Immunohistochemistry (IHC) staining is an important tool for differential diagnosis of SRCSs. IHC staining for CDS frequently shows focal and heterogeneous membranous reactivity to CD99, and NKX2.2 is negative in most cases. By contrast, Ewing sarcomas have a diffuse, strong membranous expression of CD99 and often show overexpression of NKX2.2.[5] Both ETV4 and WT1 have high sensitivity for CIC-rearranged sarcomas. The combination of diffuse ETV4 and at least focal nuclear WT1 expression is helpful for the distinction of CIC-rearranged sarcomas from other histologic mimics.[6],[7] CIC-DUX4 fusion results from either a t(4;19)(q35;q13) or a t(10;19)(q26;q13) translocation.[2],[4] In the reported studies, t(4;19)(q35;q13) translocation is the most prevalent gene mutation.[6],[8] Our patient had focal positivity for CD99 and focal nuclear positivity for WT-1 and ETV4 but negativity for NKX2.2. These IHC staining findings may support the evidence of CDS. However, the FISH probes for CIC rearrangement revealed negative results. CIC-break-apart FISH analysis was reported to have a 14% false-negative rate for CIC-rearranged sarcomas.[9] The patient was confirmed as having CDS after the NGS analysis. A NGS analysis could be used to identify potential targeted therapy options, detect alterations in prognostic genes, and subclassify sarcoma diagnoses. Brčić et al. reported that by using a NGS-based approach, they detected CIC-DUX4 fusion with t(4;19)(q35;q13) translocation in all the cases in their study.[8]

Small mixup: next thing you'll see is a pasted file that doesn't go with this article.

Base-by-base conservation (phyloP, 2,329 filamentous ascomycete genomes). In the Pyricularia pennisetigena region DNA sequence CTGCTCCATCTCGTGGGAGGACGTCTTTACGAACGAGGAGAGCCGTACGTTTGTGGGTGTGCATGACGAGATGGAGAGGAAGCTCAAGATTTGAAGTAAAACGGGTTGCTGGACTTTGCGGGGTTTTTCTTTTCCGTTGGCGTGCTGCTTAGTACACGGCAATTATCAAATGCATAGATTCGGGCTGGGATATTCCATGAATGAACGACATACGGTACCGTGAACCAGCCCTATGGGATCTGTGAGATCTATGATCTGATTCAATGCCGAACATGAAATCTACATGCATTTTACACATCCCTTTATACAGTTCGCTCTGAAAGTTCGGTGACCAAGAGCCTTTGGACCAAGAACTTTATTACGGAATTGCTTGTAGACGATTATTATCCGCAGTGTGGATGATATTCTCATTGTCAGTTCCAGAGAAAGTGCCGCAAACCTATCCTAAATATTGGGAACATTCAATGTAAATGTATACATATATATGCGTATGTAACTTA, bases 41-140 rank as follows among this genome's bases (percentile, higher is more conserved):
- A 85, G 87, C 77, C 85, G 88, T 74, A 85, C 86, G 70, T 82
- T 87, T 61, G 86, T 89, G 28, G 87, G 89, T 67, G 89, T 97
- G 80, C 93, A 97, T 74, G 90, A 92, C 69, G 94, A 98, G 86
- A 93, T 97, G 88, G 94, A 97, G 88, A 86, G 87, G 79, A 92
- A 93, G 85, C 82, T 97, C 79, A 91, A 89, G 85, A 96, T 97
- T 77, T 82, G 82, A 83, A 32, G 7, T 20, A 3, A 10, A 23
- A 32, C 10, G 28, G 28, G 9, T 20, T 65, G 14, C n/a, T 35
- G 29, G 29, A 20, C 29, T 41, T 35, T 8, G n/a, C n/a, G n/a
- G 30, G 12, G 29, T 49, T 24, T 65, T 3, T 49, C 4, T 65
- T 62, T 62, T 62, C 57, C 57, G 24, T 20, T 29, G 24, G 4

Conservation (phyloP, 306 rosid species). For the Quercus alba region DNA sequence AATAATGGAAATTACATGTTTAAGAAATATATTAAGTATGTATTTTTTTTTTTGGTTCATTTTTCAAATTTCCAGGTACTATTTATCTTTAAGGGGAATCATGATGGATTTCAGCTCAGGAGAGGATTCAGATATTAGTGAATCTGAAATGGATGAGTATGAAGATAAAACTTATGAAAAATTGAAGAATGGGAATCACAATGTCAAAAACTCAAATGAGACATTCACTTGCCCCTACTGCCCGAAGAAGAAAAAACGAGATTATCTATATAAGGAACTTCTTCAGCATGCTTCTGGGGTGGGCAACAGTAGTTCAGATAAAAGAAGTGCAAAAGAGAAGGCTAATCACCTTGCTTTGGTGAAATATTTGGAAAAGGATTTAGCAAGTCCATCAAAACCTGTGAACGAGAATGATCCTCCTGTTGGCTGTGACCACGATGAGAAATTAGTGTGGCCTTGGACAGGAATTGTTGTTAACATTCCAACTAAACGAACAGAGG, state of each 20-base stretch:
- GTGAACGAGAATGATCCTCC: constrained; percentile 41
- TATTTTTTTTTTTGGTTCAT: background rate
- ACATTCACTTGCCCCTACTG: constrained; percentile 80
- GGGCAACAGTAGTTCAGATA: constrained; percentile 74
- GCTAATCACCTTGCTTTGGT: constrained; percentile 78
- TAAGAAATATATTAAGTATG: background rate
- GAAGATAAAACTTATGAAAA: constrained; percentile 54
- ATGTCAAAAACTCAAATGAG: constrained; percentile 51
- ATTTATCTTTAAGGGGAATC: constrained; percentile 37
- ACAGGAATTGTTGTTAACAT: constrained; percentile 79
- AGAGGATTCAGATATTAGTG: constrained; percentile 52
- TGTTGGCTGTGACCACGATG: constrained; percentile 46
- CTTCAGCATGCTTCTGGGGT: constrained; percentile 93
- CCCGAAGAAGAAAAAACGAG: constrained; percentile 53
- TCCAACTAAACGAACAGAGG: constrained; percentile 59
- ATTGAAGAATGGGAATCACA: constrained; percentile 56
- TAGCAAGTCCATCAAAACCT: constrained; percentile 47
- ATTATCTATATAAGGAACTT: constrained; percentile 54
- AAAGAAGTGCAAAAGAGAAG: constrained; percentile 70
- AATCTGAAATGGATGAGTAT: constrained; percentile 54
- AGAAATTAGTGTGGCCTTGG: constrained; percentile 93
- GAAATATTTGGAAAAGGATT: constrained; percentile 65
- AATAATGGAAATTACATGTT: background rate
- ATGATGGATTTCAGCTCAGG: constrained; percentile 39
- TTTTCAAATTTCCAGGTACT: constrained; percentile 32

Treatment of metastatic CDS remains a challenge. Italiano et al. recommended treating patients with CDS with aggressive anthracycline-based chemotherapy regimens used in the management of Ewing sarcoma.[4] However, poor response to chemotherapy is common. In our case, the tumors did not respond to the standard dose of adriamycin + ifosfamide and tyrosine kinase inhibitor with pazopanib. Okimoto et al. demonstrated that ETV4, the downstream target protein of CIC-DUX4, mediates metastasis, and the CCNE-CDK2 complex is a molecular target of the CIC-DUX4 oncoprotein that controls tumor growth and survival.[10] These findings provide the therapeutic targets to improve the outcomes of CDS.


  Conclusion Top